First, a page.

House Committee Releases Report to “Reset” Relationship with China; Recommendations on Research Funding, Research Security, and High Skilled Immigration Featured Prominently

Last month, the House Select Committee on the Strategic Competition between the United States and the Chinese Communist Party, commonly referred to as the China Committee, released a bipartisan report aimed at resetting the, “economic and technological competition,” between the two countries. The report, titled “Reset, Prevent, Build: A Strategy to Win America’s Economic Competition with the Chinese Communist Party,” makes nearly 150 recommendations in a wide range of areas, including research funding, research security, and high skilled immigration.

The recommendations are organized into three pillars:

  • Pillar I: Reset the Terms of Our Economic Relationship with the PRC (People’s Republic of China)
  • Pillar II: Stem the Flow of U.S. Capital and Technology Fueling the PRC’s Military Modernization and Human Rights Abuses
  • Pillar III: Invest in Technological Leadership and Build Collective Economic Resilience in Concert with Allies

The third pillar is likely of most interest to the US research community; it is covered in pages 34 to 39 of the report. In fact, the first recommendation in that section is:

Fund the National Science Foundation (NSF), National Institute of Standards of Technology (NIST), and the Department of Energy’s Office of Science…with a focus on peer-reviewed research.

Also contained in that set of the report’s recommendations are calls to ensure that the country remains the world leader in such fields as artificial intelligence, quantum sciences, and biotechnology, as well as several smaller issues for specific technologies (like small modular reactors and electric vehicles). As a specific example, another recommendation is to, “ensure the (US) is the first country to develop a quantum computer capable of breaking modern-day encryption tools and be a global leader in quantum research and technologies,” and would task the Departments of Defense and Energy, “to consider all the methods and means necessary to ensure the (US) wins the quantum race.”

The report also gets into the topic of research security (pages 33 and 34) and makes several recommendations to, “strengthen US research security and defend against malign talent recruitment.” The first recommendation in this section is to build on National Security Presidential Memorandum 33 (NSPM-33) by, “requiring all federal research funding applicants to disclose details about past, present, and pending relations and interest with foreign governments, foreign government controlled entities, or entities located in foreign adversary countries, in the past five years for themselves and any key member of their team.” Regular readers of the Policy Blog will recall that NSPM-33 is a presidential order released in the last days of the Trump Administration and directed federal research agencies to develop processes to assess and clear up potential conflict of interests/commitments of researchers who receive federal funds. That memorandum, and the guidance that federal agencies have released to implement it, have made clear that it is not meant to criminalize past, legal conduct by researchers. This recommendation by the China Committee to expand the requirements to cover the previous five years of a researcher’s work is concerning; however, if implemented, it could also handle a timeframe already covered by research agency rules and regulations.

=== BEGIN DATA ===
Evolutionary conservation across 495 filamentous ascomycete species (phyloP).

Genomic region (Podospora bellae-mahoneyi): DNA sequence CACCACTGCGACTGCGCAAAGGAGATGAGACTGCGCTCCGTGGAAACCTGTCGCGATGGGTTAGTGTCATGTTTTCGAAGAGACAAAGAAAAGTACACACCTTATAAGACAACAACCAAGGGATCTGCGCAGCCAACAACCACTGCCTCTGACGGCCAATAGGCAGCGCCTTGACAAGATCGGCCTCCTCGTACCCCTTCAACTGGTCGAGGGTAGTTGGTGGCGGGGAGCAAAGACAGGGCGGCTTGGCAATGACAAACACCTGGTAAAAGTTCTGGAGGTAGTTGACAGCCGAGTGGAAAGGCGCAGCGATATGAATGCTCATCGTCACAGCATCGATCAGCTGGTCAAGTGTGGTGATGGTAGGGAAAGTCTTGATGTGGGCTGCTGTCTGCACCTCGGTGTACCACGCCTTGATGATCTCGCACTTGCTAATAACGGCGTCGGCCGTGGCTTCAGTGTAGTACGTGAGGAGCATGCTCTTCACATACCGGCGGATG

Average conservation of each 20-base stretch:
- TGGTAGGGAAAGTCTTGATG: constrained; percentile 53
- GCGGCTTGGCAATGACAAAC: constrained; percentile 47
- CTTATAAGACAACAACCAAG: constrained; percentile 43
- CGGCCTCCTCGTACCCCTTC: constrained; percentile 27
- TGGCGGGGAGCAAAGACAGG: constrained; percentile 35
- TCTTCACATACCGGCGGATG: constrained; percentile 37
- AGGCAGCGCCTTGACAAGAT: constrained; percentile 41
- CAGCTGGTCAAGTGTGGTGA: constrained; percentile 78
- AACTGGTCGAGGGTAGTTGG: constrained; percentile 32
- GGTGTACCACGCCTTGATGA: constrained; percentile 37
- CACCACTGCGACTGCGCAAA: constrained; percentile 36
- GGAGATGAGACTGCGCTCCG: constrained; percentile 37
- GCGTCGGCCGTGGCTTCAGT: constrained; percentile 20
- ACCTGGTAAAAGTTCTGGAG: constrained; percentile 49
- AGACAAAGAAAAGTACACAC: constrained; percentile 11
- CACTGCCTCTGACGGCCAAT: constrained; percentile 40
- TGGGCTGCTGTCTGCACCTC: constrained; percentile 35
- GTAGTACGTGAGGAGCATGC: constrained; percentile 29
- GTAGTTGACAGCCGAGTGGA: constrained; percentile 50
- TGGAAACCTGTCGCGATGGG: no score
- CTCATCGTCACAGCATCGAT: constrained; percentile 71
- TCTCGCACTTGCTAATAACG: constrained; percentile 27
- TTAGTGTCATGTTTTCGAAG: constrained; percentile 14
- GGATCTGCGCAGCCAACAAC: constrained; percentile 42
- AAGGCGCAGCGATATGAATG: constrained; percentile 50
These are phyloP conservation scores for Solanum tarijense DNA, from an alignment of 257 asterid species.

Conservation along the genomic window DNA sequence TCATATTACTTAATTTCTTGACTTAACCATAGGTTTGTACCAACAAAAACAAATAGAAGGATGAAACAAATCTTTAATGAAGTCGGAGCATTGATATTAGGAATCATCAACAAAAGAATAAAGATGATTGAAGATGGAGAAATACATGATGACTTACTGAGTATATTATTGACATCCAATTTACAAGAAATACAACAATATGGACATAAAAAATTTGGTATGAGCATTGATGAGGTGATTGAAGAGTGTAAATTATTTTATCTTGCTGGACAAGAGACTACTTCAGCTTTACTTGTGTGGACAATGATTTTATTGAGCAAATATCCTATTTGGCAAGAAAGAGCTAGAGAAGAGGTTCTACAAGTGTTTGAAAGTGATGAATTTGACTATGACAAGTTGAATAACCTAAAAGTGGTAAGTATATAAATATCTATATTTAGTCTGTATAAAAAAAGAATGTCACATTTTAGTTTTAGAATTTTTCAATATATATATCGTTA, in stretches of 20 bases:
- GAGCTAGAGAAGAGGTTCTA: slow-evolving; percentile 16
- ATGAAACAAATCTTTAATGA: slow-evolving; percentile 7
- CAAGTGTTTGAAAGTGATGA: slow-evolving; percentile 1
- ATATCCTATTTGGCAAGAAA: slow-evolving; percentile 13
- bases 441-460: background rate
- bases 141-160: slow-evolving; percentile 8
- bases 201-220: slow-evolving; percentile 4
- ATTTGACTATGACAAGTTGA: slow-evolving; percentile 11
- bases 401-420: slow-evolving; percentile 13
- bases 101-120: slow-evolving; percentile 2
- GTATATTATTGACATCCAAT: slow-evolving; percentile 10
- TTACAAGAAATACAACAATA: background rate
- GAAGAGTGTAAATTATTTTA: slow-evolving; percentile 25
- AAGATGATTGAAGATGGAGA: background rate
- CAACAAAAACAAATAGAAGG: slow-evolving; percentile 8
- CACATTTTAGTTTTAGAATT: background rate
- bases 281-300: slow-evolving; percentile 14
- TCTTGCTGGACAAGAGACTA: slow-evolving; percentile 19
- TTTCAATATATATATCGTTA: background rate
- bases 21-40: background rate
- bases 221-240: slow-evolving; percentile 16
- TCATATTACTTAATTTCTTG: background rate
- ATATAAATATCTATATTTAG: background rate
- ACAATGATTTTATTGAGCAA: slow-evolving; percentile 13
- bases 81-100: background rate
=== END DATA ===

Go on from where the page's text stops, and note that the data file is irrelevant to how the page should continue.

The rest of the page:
The report makes further recommendations in this space, such as requiring US research institutions to, “obtain an export control license if they intend to use any export-controlled item that has a clear and distinct national security nexus,” when collaborating with any foreign adversary entity; and strengthen and enforce current rules for US universities to disclose and track gifts from foreign donors. Much of this has been covered in recent legislation, such as the Chips and Science Act.

The report also makes several recommendations in the area of high skilled immigration (pages 39 to 41), much with a focus of working with key allies for talent recruitment. For example, the report recommends establishing, “a work authorization program for foreign nationals,” from countries in key alliances (such as NATO and the Five Eyes (FVEY)), who have a background in, “critical and emerging technology.” In a different area, the report also recommends expanding visa security screening procedures to prevent foreign adversaries from exploiting the country’s open research system to, “illicitly acquire U.S. technology and technical knowledge.” And it is further recommended that, “the Office of the Director of National Intelligence should be required to participate in visa screening of high-risk researchers.”

While the China Committee does not have the power to introduce legislation, this report likely acts as a barometer of the temperature in Congress with how the United States should interact with China. We have been expecting the committee to get into the areas of research, research security, and related matters, and this report could be a sign that they plan to shift into these areas in the near future. It is also worth keeping in mind that this report will influence, to some extent, how federal agencies, particularly the research agencies, handle interactions with the Chinese state going forward. CRA will continue to monitor this ever-evolving situation, and the actions of this House Select Committee, to represent the computing research community in any policy discussions that could impact the computing research community.

House Committee Releases Report to “Reset” Relationship with China; Recommendations on Research Funding, Research Security, and High Skilled Immigration Featured Prominently